The Yankees are standing at the abyss now and the cliff is unsteady. Another disappointing October exit is looming, which would bring a long winter of unpleasant questions for a team that’s dreamed so big.
Only their bats can save them. With the non-Gerrit Cole section of their pitching staff flailing, the offense, which scored the fourth-most runs in baseball, might be the only way the Yankees can preserve their season.
Save the Yankees, postseason sensation Giancarlo Stanton (how weird would that four-word combination have seemed back in his first pinstriped October?). Keep it up, Aaron Hicks. Get it going, Aaron Judge and Luke Voit. Turn the rest of the series into a slugfest.
Heck, starting Gary Sánchez against the Rays in Game 4 of the AL Division Series Thursday night might even be the right move. Sánchez has regressed, but even with his problems at the plate and behind it, at least he’s proven he can take over a Postseason game with his bat. You haven’t forgotten Sánchez slaying the Red Sox with two homers in Game 2 of the 2018 ALDS, have you?
Offense is the best part of this Yankee team and has been all season, even with their injuries, even with all their streakiness. The first three games of the postseason, the Yankees raked, but the 8-4 loss to Tampa Bay in Game 3 Wednesday was a second straight night in which Stanton was much of their offense.
He belted a two-run homer to become the first Yankee to homer in five consecutive postseason games. He’s homered in all five Yankee playoff games, six in all.
If Stanton homers in Game 4, he’ll match Daniel Murphy’s record of six straight games, which Murphy set with the Mets in 2015. Stanton’s six homers also tied the Yankees mark for most in a single postseason. He shares it with Alex Rodriguez (15 games in 2009) and Bernie Williams (15 games in 1999).
Beyond Stanton, the Yanks have the ingredients to load up the scoreboard, too, even if some of them are struggling in the postseason.
In five playoff games, the Yanks have scored 40 runs. Their 14 homers is an MLB record for a club’s first five playoff games, eclipsing the mark of 12 held by the 2015 Cubs.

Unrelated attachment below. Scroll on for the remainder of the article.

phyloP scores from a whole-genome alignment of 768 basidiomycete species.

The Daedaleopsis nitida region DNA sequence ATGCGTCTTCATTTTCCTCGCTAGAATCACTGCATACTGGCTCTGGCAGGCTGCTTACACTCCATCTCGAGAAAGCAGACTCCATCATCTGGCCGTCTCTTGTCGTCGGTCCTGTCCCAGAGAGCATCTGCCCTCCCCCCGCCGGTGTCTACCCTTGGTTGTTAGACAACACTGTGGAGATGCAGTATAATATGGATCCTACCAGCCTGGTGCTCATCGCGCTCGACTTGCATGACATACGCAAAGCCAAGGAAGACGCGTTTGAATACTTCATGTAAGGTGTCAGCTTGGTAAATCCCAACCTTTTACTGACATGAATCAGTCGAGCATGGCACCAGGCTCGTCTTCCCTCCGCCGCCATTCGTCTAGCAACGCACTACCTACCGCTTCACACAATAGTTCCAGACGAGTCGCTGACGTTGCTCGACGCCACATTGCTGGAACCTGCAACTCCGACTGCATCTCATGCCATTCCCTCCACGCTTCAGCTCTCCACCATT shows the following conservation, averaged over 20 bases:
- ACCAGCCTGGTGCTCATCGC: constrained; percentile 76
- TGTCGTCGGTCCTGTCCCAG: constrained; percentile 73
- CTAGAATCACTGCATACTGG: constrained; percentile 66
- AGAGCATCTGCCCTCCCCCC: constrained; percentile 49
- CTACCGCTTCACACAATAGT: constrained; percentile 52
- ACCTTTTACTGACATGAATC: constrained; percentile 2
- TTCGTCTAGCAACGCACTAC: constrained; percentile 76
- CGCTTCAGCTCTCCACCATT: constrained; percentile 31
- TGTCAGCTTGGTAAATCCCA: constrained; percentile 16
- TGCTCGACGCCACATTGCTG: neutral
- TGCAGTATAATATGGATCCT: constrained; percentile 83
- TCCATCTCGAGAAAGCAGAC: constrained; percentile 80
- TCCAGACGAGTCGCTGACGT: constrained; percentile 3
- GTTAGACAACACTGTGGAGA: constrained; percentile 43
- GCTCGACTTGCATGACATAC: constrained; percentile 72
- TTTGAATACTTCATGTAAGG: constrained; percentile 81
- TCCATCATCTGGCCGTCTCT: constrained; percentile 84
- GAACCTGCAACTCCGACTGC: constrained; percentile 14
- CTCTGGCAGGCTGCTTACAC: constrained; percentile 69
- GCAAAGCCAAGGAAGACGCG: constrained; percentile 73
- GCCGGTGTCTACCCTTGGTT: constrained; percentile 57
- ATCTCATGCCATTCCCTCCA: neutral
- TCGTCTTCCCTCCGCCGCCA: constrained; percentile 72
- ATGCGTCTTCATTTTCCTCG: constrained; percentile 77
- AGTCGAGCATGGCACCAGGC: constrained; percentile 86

Hicks has had a terrific October, putting together smart at-bats and reaching base at least twice in every game in both series. He’s got a 1.029 OPS.
Judge homered in Game 1 of both series, but overall is 3-for-23 (.130) with nine strikeouts. Voit (4-for-18, .222) led MLB with 22 homers, but has yet to hit one in the playoffs. Sánchez is just 1-for-8 with a homer and four strikeouts.
Judge had a late single Wednesday night and Boone opined that might be the swing to get him rolling. “One good at-bat, I think he takes off,” Boone said. “Hopefully, that hit to center is something that can catapult him a little bit.”
He said something similar about Voit, who was part of one of the Yanks’ best chances Wednesday when the score was tied at 1. With the bases loaded and two outs in the third inning, Voit got ahead against Charlie Morton, 3-0. Morton appeared to miss on the next pitch, but it was called a ball. With the count full, Voit grounded out and the threat fizzled.
The Rays’ offense took off afterward and now Tampa Bay has pushed the Yankees to the brink, leading the best-of-five series, two games to one.
The Yankees still have a chance, of course.
But the bats must bash. With Jordan Montgomery (5.11 ERA) starting Game 4 and the rest of the pitching – and those sneaky Yankee pitching machinations – unreliable beyond Cole, their lineup is their best bet to save the season.